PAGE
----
Multiplication Math Sorts: A Set of 5 Multiplication Lessons for Grades 4 and 5

Grade Levels
4th - 6th
Standards
Formats Included
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  1. Interested in helping your students develop their deep math understanding and "math talk"? Are you familiar with math sorts? These ready-to-print, low ink lessons are perfect to reach all the math practice standards! New to math sorts? Full directions and suggestions for use are included complet
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Description

Many people use "sorts" with their spelling or word work programs, but sorting and categorizing can be extremely effective learning strategies for MANY areas--including multiplication! I have found sorts to be particularly effective in my math instruction, and I am excited to begin offering some of these sorts to you! If you are unfamiliar with how sorts are used, I have included a full blog post with photos to help get you started!

So...what's included in THIS resource?

  • Everything you need to do 5 different sorts with multiplication. The concepts covered are:

1. Facts: Do they have the same value?” (what do we notice about multiplication facts)

2. How many factors are there?” (identifying factors and prime vs composite numbers)

3. Is it equal to 1,000?” (multiplying with extended facts—ex 50 x 30 or 4 x 20 x 10)

4. How close is it?” (estimating products…ex. 54 x 78 is about 50 x 80)

5. Which is the partner?” (finding products of card pairs whose answers are “about” the same amount...2 digit multiplication)

  • The blog post with photos that explains EXACTLY how I completed a sort with my own students. Feel free to get creative and try different approaches—but I have given one highly effective and efficient way to do this.

  • A “Show What You Know” sheet that follows the rule of the sort. Use as independent practice or as an assessment after you have done a sort to see what the students know and what they still need to learn. Many of these also ask students to explain their thinking—a key part of the CCSS!

  • A page of blank cards if you wish to extend the learning by having students create MORE examples that go in each category. This is a great way to differentiate for more capable learners! See each sort for other differentiation hints!

  • No answer key. Why? The important part about doing these sorts is the discussion rather than making sure every answer is instantly correct. Let the students discuss, prove their ideas, and develop understanding!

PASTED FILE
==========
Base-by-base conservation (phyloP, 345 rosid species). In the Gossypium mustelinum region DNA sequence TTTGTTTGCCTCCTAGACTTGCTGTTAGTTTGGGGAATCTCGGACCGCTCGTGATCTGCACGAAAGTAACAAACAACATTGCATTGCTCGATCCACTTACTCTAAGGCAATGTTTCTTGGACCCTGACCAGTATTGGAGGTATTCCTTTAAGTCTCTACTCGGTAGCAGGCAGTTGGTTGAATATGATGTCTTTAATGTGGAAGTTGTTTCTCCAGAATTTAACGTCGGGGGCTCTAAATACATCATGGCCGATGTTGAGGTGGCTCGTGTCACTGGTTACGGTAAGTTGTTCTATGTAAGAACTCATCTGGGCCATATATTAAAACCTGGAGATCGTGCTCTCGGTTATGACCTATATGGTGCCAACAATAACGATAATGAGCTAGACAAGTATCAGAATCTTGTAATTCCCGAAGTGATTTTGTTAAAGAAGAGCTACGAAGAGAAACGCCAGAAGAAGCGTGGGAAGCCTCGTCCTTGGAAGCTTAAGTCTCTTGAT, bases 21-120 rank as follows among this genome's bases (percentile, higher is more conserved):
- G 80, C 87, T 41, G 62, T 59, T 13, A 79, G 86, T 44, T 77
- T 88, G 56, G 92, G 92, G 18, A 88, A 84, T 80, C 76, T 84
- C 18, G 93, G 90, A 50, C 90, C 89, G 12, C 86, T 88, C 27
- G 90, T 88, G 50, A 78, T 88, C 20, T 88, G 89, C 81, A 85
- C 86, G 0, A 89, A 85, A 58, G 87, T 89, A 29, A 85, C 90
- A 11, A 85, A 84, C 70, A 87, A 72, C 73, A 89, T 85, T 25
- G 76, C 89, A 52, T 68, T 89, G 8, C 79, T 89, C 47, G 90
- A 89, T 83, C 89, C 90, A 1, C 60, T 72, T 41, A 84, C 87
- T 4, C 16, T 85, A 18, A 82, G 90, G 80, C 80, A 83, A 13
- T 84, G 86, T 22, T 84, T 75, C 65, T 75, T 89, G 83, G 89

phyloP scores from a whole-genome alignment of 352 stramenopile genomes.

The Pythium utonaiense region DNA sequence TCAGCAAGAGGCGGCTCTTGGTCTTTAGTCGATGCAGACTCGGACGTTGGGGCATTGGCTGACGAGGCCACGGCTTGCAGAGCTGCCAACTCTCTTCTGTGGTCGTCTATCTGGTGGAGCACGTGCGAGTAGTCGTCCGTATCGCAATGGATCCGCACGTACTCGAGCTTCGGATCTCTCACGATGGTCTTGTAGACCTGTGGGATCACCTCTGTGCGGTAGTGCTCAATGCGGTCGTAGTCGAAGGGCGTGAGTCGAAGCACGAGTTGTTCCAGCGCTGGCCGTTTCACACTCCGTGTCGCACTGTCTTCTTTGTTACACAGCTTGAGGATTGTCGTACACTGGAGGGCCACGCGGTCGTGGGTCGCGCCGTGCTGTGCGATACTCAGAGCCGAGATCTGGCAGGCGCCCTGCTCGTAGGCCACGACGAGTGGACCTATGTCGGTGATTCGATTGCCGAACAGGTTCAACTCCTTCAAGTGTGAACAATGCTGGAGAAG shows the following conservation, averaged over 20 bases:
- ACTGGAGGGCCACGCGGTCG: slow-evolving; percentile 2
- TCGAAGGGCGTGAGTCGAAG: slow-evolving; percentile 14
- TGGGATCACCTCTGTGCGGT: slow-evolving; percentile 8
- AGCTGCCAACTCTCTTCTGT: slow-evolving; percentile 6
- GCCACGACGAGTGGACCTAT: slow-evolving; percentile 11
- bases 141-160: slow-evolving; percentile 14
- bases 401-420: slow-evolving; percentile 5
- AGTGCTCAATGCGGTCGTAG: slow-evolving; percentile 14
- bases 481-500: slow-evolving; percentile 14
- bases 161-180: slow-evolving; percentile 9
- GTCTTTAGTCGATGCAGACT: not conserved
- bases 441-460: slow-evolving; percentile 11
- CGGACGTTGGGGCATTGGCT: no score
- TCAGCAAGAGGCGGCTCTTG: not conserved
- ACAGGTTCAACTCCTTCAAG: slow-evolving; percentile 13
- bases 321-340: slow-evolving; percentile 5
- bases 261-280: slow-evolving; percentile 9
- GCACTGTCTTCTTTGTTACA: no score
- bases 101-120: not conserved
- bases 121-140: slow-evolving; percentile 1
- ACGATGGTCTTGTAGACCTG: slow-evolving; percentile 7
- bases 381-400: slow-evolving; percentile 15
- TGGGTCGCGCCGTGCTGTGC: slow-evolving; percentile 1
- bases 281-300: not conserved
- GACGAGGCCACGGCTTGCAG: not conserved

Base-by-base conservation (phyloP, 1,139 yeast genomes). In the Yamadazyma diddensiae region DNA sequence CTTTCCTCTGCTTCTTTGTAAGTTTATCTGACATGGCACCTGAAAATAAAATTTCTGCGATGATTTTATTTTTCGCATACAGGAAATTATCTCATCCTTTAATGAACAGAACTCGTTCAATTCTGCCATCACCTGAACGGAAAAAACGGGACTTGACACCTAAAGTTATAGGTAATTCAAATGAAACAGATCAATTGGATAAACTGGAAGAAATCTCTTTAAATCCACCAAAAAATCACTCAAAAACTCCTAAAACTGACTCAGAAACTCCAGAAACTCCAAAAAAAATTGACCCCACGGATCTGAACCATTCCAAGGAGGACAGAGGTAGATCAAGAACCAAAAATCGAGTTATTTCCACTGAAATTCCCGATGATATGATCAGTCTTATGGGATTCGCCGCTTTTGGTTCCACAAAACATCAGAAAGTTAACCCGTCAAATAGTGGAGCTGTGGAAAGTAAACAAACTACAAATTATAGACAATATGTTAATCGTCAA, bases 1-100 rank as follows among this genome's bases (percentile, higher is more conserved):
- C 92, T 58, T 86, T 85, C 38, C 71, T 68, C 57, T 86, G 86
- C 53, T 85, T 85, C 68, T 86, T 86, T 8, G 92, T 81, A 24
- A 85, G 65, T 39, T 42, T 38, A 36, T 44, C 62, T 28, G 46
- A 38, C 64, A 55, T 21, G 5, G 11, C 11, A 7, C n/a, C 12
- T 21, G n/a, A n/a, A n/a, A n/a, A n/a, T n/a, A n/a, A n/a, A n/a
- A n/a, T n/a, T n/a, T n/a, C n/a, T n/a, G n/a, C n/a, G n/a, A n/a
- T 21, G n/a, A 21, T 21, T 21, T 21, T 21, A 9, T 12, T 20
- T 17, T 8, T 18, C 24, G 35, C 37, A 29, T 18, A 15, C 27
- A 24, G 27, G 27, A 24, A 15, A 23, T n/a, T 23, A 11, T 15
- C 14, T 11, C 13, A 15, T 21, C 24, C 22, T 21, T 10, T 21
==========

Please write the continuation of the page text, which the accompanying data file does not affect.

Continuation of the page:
• A CCSS alignment sheet to show how these sorts align to the grades 4-5 CCSS.

I hope you find the resource thorough, relevant, and engaging--and that it will push your students to increase the depth of their understanding and their mathematical practices as well.

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What sets of concept sorts are available in my store?

Fraction Concepts

Angle Studies

Geometry Sorts

Multiplication Concepts

Algebra Thinking Concepts

A Bundle of ALL FIVE!

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All rights reserved by ©The Teacher Studio. Purchase of this resource entitles the purchaser the right to reproduce the pages in limited quantities for single classroom use only. Duplication for an entire school, an entire school system, or commercial purposes is strictly forbidden without written permission from the author at fourthgradestudio@gmail.com. Additional licenses are available at a reduced price.

Total Pages
45 pages
Answer Key
N/A
Teaching Duration
N/A
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Standards

to see state-specific standards (only available in the US).
Fluently multiply and divide within 100, using strategies such as the relationship between multiplication and division (e.g., knowing that 8 × 5 = 40, one knows 40 ÷ 5 = 8) or properties of operations. By the end of Grade 3, know from memory all products of two one-digit numbers.
Multiply a whole number of up to four digits by a one-digit whole number, and multiply two two-digit numbers, using strategies based on place value and the properties of operations. Illustrate and explain the calculation by using equations, rectangular arrays, and/or area models.
Multiply one-digit whole numbers by multiples of 10 in the range 10–90 (e.g., 9 × 80, 5 × 60) using strategies based on place value and properties of operations.

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